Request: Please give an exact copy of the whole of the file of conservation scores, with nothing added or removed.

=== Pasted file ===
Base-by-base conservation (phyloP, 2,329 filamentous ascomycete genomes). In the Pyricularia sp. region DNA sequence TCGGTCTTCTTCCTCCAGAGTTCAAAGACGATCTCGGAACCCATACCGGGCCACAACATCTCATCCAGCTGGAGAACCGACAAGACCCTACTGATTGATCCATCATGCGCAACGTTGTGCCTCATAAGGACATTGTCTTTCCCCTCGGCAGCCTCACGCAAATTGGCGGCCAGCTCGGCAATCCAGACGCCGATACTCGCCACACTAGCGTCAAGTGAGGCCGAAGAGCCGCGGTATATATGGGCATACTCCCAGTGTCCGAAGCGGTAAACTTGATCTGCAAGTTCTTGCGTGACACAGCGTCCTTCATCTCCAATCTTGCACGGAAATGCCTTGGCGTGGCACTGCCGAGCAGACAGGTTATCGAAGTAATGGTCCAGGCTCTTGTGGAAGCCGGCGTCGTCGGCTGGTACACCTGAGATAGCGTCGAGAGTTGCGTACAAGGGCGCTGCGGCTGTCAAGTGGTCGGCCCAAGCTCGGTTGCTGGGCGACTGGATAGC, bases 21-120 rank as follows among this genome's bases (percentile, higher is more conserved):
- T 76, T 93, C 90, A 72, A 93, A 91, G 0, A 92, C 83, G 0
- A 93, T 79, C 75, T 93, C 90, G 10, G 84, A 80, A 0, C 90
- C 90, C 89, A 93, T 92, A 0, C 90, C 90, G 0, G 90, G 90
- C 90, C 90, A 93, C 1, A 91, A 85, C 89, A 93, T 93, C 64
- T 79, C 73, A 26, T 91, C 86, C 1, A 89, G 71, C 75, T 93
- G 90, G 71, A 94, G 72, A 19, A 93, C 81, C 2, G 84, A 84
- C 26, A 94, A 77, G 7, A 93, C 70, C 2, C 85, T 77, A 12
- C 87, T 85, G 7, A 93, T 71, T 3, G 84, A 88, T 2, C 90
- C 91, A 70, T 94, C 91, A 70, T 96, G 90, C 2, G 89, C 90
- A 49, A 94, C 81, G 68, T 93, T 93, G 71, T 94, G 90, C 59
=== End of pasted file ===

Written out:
Base-by-base conservation (phyloP, 2,329 filamentous ascomycete genomes). In the Pyricularia sp. region DNA sequence TCGGTCTTCTTCCTCCAGAGTTCAAAGACGATCTCGGAACCCATACCGGGCCACAACATCTCATCCAGCTGGAGAACCGACAAGACCCTACTGATTGATCCATCATGCGCAACGTTGTGCCTCATAAGGACATTGTCTTTCCCCTCGGCAGCCTCACGCAAATTGGCGGCCAGCTCGGCAATCCAGACGCCGATACTCGCCACACTAGCGTCAAGTGAGGCCGAAGAGCCGCGGTATATATGGGCATACTCCCAGTGTCCGAAGCGGTAAACTTGATCTGCAAGTTCTTGCGTGACACAGCGTCCTTCATCTCCAATCTTGCACGGAAATGCCTTGGCGTGGCACTGCCGAGCAGACAGGTTATCGAAGTAATGGTCCAGGCTCTTGTGGAAGCCGGCGTCGTCGGCTGGTACACCTGAGATAGCGTCGAGAGTTGCGTACAAGGGCGCTGCGGCTGTCAAGTGGTCGGCCCAAGCTCGGTTGCTGGGCGACTGGATAGC, bases 21-120 rank as follows among this genome's bases (percentile, higher is more conserved):
- T 76, T 93, C 90, A 72, A 93, A 91, G 0, A 92, C 83, G 0
- A 93, T 79, C 75, T 93, C 90, G 10, G 84, A 80, A 0, C 90
- C 90, C 89, A 93, T 92, A 0, C 90, C 90, G 0, G 90, G 90
- C 90, C 90, A 93, C 1, A 91, A 85, C 89, A 93, T 93, C 64
- T 79, C 73, A 26, T 91, C 86, C 1, A 89, G 71, C 75, T 93
- G 90, G 71, A 94, G 72, A 19, A 93, C 81, C 2, G 84, A 84
- C 26, A 94, A 77, G 7, A 93, C 70, C 2, C 85, T 77, A 12
- C 87, T 85, G 7, A 93, T 71, T 3, G 84, A 88, T 2, C 90
- C 91, A 70, T 94, C 91, A 70, T 96, G 90, C 2, G 89, C 90
- A 49, A 94, C 81, G 68, T 93, T 93, G 71, T 94, G 90, C 59